In the history of Major League Baseball, there have been very few pitchers who have actually succeeded in mastering the knuckleball to the point where they were able to absolutely dominate opposing batters on a consistent basis. For the most part, pitchers who throw the knuckleball are ineffective, and have up-and-down, short-lived careers.
However, as with anything, there are always a few exceptions — Phil Niekro, Tim Wakefield, etc. — with the latest example of that being Steven Wright of the Boston Red Sox. Through four games started this season, Steven Wright has a 1.37 ERA, with a tick under one strikeout per inning pitched. Following an ERA of 4.09 in 2015, Wright appears to have figured things out.
On Wednesday night alone, Wright went seven strong innings against the Braves (given, Atlanta isn’t exactly a powerhouse team this season), striking out eight and giving up just two runs (only one earned run) in Boston’s 9-4 win.
Due to his great performance to this point in the season, Wright has subsequently taken over the leading role of most dominant MLB knuckleballer, recently held by R.A. Dickey (the only other active knuckleball thrower).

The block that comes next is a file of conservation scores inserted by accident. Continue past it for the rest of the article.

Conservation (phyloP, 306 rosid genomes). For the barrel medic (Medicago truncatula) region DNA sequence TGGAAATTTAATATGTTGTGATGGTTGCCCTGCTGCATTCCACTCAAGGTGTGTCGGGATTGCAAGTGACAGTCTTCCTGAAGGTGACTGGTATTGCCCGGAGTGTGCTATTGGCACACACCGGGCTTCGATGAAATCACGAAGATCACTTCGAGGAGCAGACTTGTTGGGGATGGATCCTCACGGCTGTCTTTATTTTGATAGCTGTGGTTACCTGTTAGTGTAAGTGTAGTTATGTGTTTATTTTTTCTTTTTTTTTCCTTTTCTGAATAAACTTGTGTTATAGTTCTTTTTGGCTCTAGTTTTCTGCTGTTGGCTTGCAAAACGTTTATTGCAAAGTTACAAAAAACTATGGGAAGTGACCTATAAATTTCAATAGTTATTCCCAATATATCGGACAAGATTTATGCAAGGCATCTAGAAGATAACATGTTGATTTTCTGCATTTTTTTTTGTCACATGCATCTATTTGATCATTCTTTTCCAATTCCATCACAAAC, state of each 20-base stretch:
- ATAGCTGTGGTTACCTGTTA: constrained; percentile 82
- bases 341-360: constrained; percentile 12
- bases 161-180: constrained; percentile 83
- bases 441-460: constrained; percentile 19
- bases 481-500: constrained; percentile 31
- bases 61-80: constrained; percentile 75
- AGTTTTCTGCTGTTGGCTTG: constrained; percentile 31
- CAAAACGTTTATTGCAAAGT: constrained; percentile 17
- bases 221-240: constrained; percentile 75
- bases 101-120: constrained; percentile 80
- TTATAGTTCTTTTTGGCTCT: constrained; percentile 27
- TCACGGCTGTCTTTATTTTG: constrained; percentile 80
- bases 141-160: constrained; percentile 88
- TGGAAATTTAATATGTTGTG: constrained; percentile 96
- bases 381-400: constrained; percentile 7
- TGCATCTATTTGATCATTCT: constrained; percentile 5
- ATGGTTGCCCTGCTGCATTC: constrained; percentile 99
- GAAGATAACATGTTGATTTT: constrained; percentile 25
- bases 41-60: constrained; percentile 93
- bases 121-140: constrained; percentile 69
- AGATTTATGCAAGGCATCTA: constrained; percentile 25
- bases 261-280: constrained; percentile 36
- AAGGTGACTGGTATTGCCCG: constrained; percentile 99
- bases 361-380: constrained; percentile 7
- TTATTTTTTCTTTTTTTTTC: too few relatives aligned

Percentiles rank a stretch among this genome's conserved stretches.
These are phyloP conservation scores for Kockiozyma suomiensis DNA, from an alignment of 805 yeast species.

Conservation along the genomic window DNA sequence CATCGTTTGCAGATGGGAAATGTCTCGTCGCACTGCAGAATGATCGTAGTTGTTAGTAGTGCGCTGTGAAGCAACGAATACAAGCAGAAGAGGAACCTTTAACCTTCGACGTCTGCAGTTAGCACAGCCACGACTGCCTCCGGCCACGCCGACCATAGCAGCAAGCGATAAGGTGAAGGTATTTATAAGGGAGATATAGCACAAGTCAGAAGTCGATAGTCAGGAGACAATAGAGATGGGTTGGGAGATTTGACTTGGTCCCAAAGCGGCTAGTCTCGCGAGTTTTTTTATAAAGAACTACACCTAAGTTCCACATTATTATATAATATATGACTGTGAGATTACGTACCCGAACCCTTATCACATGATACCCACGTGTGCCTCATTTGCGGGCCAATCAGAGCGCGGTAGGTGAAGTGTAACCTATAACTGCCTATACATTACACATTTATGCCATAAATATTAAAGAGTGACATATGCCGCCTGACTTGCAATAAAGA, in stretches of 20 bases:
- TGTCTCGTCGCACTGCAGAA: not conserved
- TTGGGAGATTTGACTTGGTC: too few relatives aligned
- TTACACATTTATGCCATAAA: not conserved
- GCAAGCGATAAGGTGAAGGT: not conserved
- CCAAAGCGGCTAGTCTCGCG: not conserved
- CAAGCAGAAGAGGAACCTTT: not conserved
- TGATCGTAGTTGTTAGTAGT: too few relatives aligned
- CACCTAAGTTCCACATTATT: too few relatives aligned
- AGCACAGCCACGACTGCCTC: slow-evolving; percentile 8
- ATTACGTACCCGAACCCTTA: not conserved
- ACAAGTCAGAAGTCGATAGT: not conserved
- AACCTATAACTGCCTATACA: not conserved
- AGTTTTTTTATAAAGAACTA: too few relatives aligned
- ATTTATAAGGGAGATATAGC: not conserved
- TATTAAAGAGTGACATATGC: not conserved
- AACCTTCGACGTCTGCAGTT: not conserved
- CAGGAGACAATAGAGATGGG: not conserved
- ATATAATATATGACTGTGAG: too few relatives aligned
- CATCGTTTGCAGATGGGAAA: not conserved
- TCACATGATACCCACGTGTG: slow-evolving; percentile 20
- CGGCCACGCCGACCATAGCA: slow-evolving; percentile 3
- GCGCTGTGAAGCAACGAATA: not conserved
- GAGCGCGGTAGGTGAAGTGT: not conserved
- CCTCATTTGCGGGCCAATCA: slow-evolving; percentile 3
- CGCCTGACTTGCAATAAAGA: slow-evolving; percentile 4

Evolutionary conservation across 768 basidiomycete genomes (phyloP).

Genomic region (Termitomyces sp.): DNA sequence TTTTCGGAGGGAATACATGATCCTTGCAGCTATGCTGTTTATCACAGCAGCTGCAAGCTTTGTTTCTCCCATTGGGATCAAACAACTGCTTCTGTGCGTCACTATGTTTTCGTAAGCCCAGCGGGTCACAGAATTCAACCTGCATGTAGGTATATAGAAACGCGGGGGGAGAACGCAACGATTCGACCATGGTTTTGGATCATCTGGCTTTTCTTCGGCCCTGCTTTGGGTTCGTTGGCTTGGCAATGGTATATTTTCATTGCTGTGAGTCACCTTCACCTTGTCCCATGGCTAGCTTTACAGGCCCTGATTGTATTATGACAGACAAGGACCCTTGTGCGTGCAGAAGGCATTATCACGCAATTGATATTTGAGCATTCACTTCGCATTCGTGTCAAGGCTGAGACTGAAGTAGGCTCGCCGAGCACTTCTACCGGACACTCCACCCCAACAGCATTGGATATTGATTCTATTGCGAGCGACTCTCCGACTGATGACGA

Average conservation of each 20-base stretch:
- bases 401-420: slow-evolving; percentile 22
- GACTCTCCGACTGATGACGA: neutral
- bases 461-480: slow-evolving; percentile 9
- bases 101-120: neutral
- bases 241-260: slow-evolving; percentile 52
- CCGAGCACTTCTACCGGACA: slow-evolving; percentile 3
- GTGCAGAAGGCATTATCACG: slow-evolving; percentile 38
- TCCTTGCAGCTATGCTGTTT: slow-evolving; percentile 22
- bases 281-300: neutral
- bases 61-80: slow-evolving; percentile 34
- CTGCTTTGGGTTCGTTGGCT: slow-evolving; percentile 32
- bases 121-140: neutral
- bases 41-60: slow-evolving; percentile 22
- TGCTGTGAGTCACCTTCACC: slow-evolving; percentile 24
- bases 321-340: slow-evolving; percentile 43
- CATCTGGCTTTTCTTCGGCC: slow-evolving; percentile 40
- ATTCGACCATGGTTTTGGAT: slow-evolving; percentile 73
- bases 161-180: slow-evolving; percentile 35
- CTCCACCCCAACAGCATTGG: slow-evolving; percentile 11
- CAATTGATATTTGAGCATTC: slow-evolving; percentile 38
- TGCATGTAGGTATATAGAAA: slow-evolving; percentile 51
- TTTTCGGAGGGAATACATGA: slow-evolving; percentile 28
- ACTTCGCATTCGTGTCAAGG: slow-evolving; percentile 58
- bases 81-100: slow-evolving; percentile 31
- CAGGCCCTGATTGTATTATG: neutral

With Toronto this season, Dickey has recorded a subpar 6.75 ERA, and hasn’t been all that terribly great since he took home the Cy Young award in 2012 with the Mets. That season — the only extremely fantastic season of his career — Dickey posted a 2.73 ERA over 33 starts, while striking out 230 batters, but he’s gone 40-40 with a 4.06 ERA since then.
Steven Wright didn’t actually appear in the big leagues until the season after Dickey had his breakout year, but it appears that Wright is on the verge of having a special season as a knuckleball pitcher much like the one of Dickey in 2012.
Boston could certainly continue to use successful outings from him, as their other starters hold ERA’s above 3.51, with David Price possessing a 5.76 and Joe Kelly unbelievably having a 9.35 ERA over three starts. For that reason, Steven Wright is currently being looked at as the surprising Ace of the staff, and has been a welcome surprise for the Red Sox so far this year.
While I’m not necessarily saying that Steven Wright’s 2016 season will end up being as successful as R.A. Dickey’s 2012 campaign, with him winning the Cy Young, it is definitely a positive sign for Wright of great things to come. I imagine not even Wright himself would have envisioned this good of a start to the season when things began back on April 4th, but every given baseball season is much like the knuckleball pitch itself: You never know where it’s going to wind up.